Multi-tasking requires the brain to consume energy. Synapses in the brain are involved in making connections with existing knowledge, while external stimulus is being monitored from all five senses. In sum, all of this information is used to guide behavior.

When our energy supply is low, the body will automatically redirect energy to maintenance of core organs, something like what happens when hypothermia sets in. The body tries to preserve the vital organ functions. Hence, victims of hypothermia are reported to fall asleep before ultimately succumbing.

Cops being cops: when we realize that we are tired and maybe starting to doze, we look for something to get into. We want the adrenaline rush of a chase, an arrest or something to revive our withering senses.

That sounds good until you consider what happens when the rush stops: it is an energy crash worse than ever.

Making matters worse: when the energy dwindles, the sharpness of the mind goes with it. There is clinical evidence that a tired person is not receiving or perceiving all of the information from his environment. Terribly tired people do not even know what they are missing.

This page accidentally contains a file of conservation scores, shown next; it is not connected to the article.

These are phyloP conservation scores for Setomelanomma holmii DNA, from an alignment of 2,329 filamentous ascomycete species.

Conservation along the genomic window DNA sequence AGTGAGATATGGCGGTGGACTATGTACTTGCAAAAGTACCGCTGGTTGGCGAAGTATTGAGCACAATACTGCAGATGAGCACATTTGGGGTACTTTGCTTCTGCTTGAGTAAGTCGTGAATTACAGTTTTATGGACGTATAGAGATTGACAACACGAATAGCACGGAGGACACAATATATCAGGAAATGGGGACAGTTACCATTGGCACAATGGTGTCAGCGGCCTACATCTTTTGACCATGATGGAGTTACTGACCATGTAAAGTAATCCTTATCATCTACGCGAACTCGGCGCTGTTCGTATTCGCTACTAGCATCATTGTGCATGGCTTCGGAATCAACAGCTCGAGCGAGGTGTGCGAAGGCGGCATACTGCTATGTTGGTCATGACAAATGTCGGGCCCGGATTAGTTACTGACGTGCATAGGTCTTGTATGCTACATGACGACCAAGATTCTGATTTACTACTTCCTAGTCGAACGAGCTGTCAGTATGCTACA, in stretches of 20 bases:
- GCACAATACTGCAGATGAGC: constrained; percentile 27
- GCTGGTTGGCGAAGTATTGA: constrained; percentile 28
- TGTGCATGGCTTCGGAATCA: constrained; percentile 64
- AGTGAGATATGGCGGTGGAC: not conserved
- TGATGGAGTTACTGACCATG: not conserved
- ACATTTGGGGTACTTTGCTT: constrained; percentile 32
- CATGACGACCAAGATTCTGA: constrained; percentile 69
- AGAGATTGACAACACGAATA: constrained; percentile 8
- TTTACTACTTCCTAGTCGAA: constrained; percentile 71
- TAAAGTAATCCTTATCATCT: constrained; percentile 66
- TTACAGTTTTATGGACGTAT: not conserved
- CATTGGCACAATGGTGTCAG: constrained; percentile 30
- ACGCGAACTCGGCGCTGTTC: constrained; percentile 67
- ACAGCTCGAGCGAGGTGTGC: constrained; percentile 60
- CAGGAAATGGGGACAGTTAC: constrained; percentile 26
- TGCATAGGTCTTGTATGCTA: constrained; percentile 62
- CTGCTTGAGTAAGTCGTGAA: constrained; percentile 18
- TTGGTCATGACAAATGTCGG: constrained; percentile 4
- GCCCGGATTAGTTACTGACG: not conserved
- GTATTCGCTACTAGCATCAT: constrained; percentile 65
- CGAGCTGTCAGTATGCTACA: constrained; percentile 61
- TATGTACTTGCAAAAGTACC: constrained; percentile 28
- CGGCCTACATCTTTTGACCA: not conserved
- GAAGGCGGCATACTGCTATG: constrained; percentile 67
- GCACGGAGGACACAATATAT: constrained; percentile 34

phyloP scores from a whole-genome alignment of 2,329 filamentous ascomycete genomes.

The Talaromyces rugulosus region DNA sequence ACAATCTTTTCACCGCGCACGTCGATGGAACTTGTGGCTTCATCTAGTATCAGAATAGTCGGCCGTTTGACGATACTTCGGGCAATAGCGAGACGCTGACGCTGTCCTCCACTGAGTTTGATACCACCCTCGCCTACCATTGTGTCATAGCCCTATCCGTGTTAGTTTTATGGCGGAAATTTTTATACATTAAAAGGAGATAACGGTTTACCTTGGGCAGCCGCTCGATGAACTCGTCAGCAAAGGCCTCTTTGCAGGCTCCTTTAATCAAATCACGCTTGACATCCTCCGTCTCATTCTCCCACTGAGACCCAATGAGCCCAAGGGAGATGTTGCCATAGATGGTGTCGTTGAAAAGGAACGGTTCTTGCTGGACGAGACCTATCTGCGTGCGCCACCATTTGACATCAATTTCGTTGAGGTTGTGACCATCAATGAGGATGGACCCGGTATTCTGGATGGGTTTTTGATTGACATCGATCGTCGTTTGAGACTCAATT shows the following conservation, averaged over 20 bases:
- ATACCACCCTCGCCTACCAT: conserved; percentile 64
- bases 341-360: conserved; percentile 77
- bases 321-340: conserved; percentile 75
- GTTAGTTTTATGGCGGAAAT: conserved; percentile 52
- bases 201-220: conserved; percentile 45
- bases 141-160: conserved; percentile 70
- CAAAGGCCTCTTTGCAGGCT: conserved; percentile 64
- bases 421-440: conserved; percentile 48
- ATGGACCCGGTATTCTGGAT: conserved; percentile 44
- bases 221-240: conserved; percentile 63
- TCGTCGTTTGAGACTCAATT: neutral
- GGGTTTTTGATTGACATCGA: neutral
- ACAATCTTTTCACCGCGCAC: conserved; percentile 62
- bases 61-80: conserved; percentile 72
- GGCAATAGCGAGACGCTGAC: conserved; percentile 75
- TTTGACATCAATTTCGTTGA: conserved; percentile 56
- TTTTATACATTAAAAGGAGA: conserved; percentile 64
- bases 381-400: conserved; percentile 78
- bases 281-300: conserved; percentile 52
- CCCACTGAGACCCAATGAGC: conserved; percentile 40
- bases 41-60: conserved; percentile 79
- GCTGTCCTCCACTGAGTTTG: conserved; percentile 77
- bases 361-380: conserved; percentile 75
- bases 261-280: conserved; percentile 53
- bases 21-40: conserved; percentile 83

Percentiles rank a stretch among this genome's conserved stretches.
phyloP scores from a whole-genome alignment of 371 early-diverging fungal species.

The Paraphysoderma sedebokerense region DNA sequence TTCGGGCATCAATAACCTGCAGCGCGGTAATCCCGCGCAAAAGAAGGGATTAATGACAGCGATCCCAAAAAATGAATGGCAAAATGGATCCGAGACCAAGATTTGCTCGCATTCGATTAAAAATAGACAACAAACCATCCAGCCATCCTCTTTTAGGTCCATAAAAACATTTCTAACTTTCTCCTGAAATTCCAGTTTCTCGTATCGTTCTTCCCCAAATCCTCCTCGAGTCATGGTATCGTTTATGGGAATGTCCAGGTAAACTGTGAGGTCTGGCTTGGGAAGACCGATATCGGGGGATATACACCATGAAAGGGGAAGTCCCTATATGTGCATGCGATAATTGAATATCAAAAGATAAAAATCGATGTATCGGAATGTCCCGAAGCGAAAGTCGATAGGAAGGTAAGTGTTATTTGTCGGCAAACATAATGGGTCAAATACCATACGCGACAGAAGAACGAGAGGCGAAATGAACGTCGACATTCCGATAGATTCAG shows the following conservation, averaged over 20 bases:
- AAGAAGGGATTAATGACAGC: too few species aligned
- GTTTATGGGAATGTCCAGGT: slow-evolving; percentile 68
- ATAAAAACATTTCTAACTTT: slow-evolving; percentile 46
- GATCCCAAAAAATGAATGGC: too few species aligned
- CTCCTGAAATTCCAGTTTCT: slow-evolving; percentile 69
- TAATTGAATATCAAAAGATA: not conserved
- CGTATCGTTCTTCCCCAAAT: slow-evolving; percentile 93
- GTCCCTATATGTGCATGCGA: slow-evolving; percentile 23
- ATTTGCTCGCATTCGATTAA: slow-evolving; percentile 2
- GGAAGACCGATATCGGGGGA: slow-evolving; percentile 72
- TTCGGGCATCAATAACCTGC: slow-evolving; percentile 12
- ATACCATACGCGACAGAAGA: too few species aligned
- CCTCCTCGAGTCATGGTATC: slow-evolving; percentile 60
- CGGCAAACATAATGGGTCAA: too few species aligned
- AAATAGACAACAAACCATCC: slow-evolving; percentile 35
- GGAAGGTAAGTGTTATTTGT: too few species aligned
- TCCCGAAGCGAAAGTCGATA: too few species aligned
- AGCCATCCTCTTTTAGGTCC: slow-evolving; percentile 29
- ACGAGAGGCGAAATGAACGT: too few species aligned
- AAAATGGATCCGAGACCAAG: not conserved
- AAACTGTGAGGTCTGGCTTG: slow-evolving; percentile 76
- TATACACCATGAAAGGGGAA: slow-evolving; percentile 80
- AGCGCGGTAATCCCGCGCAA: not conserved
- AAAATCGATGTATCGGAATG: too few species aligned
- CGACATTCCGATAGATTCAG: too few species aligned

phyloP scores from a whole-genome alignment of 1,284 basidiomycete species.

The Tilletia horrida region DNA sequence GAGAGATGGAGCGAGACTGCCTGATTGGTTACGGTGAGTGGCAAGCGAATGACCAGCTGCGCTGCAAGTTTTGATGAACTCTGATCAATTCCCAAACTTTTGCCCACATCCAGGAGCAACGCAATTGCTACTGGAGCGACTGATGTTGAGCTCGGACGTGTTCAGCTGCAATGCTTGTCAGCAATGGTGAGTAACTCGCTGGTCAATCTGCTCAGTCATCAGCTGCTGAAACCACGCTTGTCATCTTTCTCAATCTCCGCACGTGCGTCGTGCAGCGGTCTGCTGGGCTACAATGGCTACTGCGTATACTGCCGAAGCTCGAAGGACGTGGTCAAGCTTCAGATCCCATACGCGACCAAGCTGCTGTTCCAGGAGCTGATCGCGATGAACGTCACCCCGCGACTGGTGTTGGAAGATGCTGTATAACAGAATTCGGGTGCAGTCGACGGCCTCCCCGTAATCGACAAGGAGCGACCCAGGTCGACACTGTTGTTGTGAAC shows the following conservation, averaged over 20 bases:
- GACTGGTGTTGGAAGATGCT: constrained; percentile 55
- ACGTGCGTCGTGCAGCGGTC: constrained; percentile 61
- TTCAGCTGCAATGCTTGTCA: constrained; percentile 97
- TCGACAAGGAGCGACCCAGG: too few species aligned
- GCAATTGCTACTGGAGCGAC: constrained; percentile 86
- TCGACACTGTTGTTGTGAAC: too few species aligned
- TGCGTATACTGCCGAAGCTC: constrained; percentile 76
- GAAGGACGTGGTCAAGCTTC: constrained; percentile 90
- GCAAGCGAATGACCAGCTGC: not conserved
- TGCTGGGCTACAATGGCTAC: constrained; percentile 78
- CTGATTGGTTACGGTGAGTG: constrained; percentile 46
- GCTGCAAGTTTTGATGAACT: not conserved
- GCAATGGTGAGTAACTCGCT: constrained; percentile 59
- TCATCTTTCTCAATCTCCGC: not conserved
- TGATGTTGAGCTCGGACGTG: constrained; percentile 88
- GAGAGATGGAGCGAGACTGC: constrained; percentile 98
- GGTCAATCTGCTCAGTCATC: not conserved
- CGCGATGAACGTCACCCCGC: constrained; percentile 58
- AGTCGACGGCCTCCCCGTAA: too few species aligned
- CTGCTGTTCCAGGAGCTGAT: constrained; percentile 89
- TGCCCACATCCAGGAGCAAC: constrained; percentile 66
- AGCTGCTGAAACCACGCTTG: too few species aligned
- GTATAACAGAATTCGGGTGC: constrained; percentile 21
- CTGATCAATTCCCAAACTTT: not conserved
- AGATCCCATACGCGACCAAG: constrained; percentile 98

Realization is less clear when you are tired. You are using your energy stores just to stay awake.

That is a pretty scary thought when put in the context of a deadly force incident, isn't it?


Boy, this sounds like an old song, but... GET ENOUGH REST before going on duty.

I know: that is often easier said than done.

What else?

When you are tired, REALIZE that your capacity for handling information is down. You will not react as quickly. You will not even see or hear as much of your environment as when you are fully alert.


When you are fully rested, you might be quite capable of handling a vehicle pursuit, the radio, the computer, the cell phone and the Nextel all at the same time. At the end of a double shift, you are not.

Recognize your new limitations and to the extent possible, live within them.

Develop your own game plan. When you get into a stressed driving situation, know what you will do:

  • Turn down the stereo
  • Ignore the Nextel
  • Leave the cell phone alone
  • If mandated, watch the CAD screen for updates
  • Stay off the instant messaging until the pursuit is over
  • Use the radio to maintain contact with dispatch.

It is just like when on active patrol, you leave a well-traveled road and pull into a subdivision residential area late at night.

Almost automatically, you roll down one or two windows, turn down the stereo, dim the computer screen.

You need the same kind of plan that you automatically use when driving under stress.

Pay attention to the road. EVERY other activity else is extra.

When you are really tired, you may lack the energy to handle anything except driving. That is fine - it may be the difference between going home to your family or your body going to the morgue.

Together, we can save lives... let's start here and now.